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Reparations ‘could heal’ bereaved families of two boys who drowned in Mamelodi quarry

Two children drowned in this quarry at Skierlik Mountain View informal settlement in Mamelodi. Picture: Thobile Mathonsi/African News Agency (ANA)

Two children drowned in this quarry at Skierlik Mountain View informal settlement in Mamelodi. Picture: Thobile Mathonsi/African News Agency (ANA)

Published May 13, 2022


Pretoria - The Gauteng Department of Public Transport and Roads Infrastructure must, among other things, facilitate possible restorative remedy for the families of Siyabonga Mabila, 7, and Lawrence Tshwenu, 4, who drowned in Mamelodi last year.

The two children drowned in a quarry at Skierlik Mountain View informal settlement along the K54 road, which formed part of the N4 highway extension project.

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In a report of an investigation by ActionSA, it was acknowledged that while nothing could bring the children back, a restorative process would go a long way towards healing the Mabila and Tshwenu families.

Resultantly, the report recommends that the City of Tshwane, King Civil Engineering, GMH Tswelelo and the department offer reparations to the two bereaved families.

ActionSA spokesperson Lerato Ngobeni said: “Soon after receiving the update from our legal team from Mkhabela Huntley Attorneys, our team, led by Councillor Abel Tau, who is the Tshwane Housing MMC, visited the families to relay this good news to them.

“Both the Mabila and Tshwenu families were elated that finally they could find some closure.

“Importantly, those whose negligence is responsible for the events that led to the deaths of their young children are being held accountable.

“We will continue to monitor this process until the families receive what is due to them.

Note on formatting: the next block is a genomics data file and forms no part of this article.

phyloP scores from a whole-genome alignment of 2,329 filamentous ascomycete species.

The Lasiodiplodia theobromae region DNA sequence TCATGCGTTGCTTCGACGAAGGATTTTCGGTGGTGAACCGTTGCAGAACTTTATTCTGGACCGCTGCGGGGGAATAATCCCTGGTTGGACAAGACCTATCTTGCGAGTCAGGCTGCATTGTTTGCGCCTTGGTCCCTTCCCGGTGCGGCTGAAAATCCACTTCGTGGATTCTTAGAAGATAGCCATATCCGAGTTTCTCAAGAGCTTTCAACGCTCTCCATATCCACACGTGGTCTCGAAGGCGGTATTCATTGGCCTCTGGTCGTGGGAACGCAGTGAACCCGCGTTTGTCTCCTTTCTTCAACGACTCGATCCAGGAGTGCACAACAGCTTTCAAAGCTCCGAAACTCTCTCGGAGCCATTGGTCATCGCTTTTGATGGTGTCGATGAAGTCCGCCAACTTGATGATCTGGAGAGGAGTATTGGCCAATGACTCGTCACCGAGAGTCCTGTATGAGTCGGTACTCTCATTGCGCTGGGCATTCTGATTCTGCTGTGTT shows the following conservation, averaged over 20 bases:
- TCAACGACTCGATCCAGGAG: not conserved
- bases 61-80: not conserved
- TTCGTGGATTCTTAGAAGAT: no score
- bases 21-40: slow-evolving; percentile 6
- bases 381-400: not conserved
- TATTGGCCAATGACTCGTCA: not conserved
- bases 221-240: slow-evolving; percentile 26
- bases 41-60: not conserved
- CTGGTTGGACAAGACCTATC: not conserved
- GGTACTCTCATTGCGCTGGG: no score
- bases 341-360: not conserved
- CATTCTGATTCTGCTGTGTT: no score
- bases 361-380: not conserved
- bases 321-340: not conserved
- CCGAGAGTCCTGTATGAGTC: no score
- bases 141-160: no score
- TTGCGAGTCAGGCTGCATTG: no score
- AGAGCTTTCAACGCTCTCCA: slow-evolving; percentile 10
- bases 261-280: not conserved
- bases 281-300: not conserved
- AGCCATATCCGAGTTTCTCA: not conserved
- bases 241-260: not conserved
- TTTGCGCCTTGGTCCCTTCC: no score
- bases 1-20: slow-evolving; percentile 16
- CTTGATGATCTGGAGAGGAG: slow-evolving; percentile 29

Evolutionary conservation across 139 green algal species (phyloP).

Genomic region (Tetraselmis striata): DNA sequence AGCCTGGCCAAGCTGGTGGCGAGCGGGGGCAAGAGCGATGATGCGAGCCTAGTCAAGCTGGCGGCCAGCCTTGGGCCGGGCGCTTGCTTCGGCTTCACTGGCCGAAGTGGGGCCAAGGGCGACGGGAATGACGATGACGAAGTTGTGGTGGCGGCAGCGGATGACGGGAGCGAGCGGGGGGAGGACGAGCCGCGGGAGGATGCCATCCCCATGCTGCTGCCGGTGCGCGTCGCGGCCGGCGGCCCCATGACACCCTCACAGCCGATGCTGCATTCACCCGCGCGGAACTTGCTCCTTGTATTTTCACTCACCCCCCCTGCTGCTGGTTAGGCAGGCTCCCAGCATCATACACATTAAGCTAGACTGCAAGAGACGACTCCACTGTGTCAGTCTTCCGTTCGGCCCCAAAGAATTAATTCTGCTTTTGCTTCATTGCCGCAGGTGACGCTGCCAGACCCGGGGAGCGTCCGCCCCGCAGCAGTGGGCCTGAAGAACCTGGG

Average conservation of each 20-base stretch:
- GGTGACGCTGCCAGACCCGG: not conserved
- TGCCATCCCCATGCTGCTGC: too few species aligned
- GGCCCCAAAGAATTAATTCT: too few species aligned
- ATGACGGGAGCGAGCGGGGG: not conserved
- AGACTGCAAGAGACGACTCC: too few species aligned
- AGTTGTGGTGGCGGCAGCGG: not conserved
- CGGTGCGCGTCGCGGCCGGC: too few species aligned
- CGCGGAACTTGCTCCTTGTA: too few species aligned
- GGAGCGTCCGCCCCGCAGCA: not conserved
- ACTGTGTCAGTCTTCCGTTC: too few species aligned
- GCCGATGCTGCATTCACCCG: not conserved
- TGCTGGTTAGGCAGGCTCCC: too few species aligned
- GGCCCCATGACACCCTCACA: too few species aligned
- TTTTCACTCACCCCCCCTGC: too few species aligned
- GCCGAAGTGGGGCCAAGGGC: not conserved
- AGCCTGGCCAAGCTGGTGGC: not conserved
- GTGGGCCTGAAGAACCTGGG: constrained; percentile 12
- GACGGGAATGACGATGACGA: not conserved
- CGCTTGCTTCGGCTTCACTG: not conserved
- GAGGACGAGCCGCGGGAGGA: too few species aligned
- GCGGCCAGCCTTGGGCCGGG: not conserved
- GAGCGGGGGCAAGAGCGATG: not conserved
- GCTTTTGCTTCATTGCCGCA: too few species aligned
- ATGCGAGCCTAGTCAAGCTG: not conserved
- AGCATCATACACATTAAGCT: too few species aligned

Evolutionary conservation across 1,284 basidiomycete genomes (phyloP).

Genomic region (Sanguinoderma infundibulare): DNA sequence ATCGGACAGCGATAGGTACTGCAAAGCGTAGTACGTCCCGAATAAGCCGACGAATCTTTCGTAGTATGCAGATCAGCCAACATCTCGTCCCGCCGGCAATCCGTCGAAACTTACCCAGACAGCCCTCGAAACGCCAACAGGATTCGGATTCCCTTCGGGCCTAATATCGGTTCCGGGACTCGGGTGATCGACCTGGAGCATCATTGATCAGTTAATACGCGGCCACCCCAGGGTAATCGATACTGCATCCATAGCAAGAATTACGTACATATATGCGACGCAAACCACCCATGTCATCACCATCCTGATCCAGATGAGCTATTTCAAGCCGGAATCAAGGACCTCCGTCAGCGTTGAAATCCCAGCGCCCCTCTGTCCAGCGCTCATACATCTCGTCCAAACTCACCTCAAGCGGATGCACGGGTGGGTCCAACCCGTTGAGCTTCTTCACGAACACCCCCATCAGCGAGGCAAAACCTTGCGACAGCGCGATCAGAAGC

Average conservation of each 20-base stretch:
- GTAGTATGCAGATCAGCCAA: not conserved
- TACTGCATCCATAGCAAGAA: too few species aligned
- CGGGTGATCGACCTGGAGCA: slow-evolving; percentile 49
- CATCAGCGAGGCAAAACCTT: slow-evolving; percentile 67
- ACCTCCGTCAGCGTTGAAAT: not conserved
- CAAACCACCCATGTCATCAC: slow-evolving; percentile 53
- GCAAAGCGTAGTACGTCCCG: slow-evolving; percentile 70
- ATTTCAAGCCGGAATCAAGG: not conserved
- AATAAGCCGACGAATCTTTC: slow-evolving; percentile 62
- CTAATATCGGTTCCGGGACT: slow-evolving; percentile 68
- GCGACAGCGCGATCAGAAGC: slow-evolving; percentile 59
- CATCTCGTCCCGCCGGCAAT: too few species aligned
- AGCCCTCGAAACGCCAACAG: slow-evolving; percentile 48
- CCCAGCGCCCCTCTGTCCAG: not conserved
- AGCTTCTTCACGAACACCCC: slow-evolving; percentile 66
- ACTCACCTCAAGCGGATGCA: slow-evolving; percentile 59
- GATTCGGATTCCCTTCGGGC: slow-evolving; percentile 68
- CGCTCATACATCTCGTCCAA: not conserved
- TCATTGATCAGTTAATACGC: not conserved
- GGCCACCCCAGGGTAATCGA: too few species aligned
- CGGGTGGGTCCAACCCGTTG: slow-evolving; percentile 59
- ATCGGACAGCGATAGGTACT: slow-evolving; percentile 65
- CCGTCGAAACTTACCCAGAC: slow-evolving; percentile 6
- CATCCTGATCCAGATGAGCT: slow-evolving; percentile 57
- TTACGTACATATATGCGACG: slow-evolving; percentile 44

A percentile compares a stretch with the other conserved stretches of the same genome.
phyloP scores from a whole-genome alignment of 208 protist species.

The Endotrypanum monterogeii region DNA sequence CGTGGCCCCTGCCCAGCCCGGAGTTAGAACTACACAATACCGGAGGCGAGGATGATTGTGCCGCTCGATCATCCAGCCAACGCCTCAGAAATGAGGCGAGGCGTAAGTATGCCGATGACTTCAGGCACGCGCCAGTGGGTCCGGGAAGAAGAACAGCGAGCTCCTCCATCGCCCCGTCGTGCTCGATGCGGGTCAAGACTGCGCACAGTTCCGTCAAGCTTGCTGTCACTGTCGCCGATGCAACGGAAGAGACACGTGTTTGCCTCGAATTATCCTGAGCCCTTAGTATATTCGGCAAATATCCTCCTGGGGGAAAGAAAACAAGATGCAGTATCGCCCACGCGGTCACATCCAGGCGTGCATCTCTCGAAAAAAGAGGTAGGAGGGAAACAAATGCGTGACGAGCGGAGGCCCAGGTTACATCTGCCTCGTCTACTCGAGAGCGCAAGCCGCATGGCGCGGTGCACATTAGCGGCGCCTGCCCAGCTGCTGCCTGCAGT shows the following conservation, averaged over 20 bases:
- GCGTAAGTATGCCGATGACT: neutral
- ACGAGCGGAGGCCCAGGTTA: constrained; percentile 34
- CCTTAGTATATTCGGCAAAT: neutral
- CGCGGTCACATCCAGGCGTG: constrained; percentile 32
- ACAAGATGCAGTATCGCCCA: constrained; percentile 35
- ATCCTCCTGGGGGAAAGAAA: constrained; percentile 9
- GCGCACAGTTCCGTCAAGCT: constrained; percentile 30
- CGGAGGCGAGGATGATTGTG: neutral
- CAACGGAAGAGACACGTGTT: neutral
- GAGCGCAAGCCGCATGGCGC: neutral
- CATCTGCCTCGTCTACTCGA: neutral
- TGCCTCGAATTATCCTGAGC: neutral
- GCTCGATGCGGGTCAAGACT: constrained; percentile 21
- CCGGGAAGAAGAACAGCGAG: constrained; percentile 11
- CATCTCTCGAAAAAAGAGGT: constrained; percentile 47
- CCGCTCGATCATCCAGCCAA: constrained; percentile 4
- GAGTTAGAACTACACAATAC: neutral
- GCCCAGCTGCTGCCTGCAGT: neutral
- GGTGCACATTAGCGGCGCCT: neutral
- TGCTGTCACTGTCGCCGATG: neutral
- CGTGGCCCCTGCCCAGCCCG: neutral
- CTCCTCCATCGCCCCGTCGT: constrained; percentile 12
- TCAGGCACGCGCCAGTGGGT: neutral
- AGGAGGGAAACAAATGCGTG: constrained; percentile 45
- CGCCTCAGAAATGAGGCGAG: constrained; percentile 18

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“Similarly, we are encouraged that this outcome will bode well for the families of three young boys, Samuel Maphosa, 10, Kutlwano Mkhwanazi, 9, and Tshepo Machete, 10, who also drowned in an unattended stormwater trench in Hammanskraal in November 2020.”

ActionSA leader Herman Mashaba and Tshwane MMC for Human Settlements Mpho Mehlape-Zimu, said negligence had caused the tragedy.

MEC for Public Transport and Roads Jacob Mamabolo then appointed Advocate Thomas Bokaba to investigate and establish whether there was any negligence on the part of the department and the contractor.

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The report found that the issues around the February incident were complex, vast and multi-layered.

“They range from social factors, contractual matters, inter-governmental relations and human factors, including actions and inaction.”

The report noted that the tragedy could not be attributed to a single act or omission.

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Mamabolo said he hoped the report would give the boys’ families answers.

“In line with the principles of transparency and openness, we welcome the report as we believe that the families should always be assisted – to find answers and not be left without any support or unanswered questions.

“Furthermore, we are extremely grateful to the team which conducted the investigation. The team has assured us that it engaged extensively with the families and presented the report to them.”

Pretoria News